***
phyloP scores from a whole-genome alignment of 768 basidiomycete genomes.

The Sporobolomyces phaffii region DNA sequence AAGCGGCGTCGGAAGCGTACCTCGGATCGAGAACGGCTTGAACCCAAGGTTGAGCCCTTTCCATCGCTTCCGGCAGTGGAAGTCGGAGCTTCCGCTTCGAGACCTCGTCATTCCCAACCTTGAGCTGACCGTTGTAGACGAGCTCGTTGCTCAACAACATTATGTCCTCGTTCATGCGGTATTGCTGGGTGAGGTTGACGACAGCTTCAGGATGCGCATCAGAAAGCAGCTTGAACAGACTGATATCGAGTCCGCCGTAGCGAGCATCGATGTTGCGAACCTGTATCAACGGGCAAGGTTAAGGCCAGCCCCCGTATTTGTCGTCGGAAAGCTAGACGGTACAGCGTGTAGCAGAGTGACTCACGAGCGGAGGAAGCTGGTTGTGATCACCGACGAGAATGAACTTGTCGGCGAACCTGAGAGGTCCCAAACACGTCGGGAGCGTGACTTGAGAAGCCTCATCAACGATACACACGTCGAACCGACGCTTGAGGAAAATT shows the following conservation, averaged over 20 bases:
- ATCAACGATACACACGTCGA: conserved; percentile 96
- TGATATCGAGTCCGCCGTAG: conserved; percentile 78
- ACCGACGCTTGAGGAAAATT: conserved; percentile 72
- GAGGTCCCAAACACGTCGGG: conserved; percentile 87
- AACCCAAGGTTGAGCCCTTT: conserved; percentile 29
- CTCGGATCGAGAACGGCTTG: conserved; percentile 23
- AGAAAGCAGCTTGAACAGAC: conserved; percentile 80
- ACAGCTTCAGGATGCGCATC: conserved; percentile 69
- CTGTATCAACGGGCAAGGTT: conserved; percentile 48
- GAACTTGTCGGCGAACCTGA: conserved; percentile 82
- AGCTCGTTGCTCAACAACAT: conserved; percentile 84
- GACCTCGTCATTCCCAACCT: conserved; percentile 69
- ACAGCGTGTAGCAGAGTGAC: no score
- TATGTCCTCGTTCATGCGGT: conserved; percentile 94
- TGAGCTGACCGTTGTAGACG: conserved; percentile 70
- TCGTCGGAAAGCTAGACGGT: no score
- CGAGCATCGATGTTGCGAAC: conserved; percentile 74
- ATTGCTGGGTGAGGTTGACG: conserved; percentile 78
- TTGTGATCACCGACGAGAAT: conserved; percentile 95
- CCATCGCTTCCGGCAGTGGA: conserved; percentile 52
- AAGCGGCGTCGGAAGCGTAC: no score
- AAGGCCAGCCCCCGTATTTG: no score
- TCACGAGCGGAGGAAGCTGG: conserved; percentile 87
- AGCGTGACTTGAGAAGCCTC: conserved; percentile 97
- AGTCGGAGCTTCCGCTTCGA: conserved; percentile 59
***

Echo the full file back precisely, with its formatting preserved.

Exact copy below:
phyloP scores from a whole-genome alignment of 768 basidiomycete genomes.

The Sporobolomyces phaffii region DNA sequence AAGCGGCGTCGGAAGCGTACCTCGGATCGAGAACGGCTTGAACCCAAGGTTGAGCCCTTTCCATCGCTTCCGGCAGTGGAAGTCGGAGCTTCCGCTTCGAGACCTCGTCATTCCCAACCTTGAGCTGACCGTTGTAGACGAGCTCGTTGCTCAACAACATTATGTCCTCGTTCATGCGGTATTGCTGGGTGAGGTTGACGACAGCTTCAGGATGCGCATCAGAAAGCAGCTTGAACAGACTGATATCGAGTCCGCCGTAGCGAGCATCGATGTTGCGAACCTGTATCAACGGGCAAGGTTAAGGCCAGCCCCCGTATTTGTCGTCGGAAAGCTAGACGGTACAGCGTGTAGCAGAGTGACTCACGAGCGGAGGAAGCTGGTTGTGATCACCGACGAGAATGAACTTGTCGGCGAACCTGAGAGGTCCCAAACACGTCGGGAGCGTGACTTGAGAAGCCTCATCAACGATACACACGTCGAACCGACGCTTGAGGAAAATT shows the following conservation, averaged over 20 bases:
- ATCAACGATACACACGTCGA: conserved; percentile 96
- TGATATCGAGTCCGCCGTAG: conserved; percentile 78
- ACCGACGCTTGAGGAAAATT: conserved; percentile 72
- GAGGTCCCAAACACGTCGGG: conserved; percentile 87
- AACCCAAGGTTGAGCCCTTT: conserved; percentile 29
- CTCGGATCGAGAACGGCTTG: conserved; percentile 23
- AGAAAGCAGCTTGAACAGAC: conserved; percentile 80
- ACAGCTTCAGGATGCGCATC: conserved; percentile 69
- CTGTATCAACGGGCAAGGTT: conserved; percentile 48
- GAACTTGTCGGCGAACCTGA: conserved; percentile 82
- AGCTCGTTGCTCAACAACAT: conserved; percentile 84
- GACCTCGTCATTCCCAACCT: conserved; percentile 69
- ACAGCGTGTAGCAGAGTGAC: no score
- TATGTCCTCGTTCATGCGGT: conserved; percentile 94
- TGAGCTGACCGTTGTAGACG: conserved; percentile 70
- TCGTCGGAAAGCTAGACGGT: no score
- CGAGCATCGATGTTGCGAAC: conserved; percentile 74
- ATTGCTGGGTGAGGTTGACG: conserved; percentile 78
- TTGTGATCACCGACGAGAAT: conserved; percentile 95
- CCATCGCTTCCGGCAGTGGA: conserved; percentile 52
- AAGCGGCGTCGGAAGCGTAC: no score
- AAGGCCAGCCCCCGTATTTG: no score
- TCACGAGCGGAGGAAGCTGG: conserved; percentile 87
- AGCGTGACTTGAGAAGCCTC: conserved; percentile 97
- AGTCGGAGCTTCCGCTTCGA: conserved; percentile 59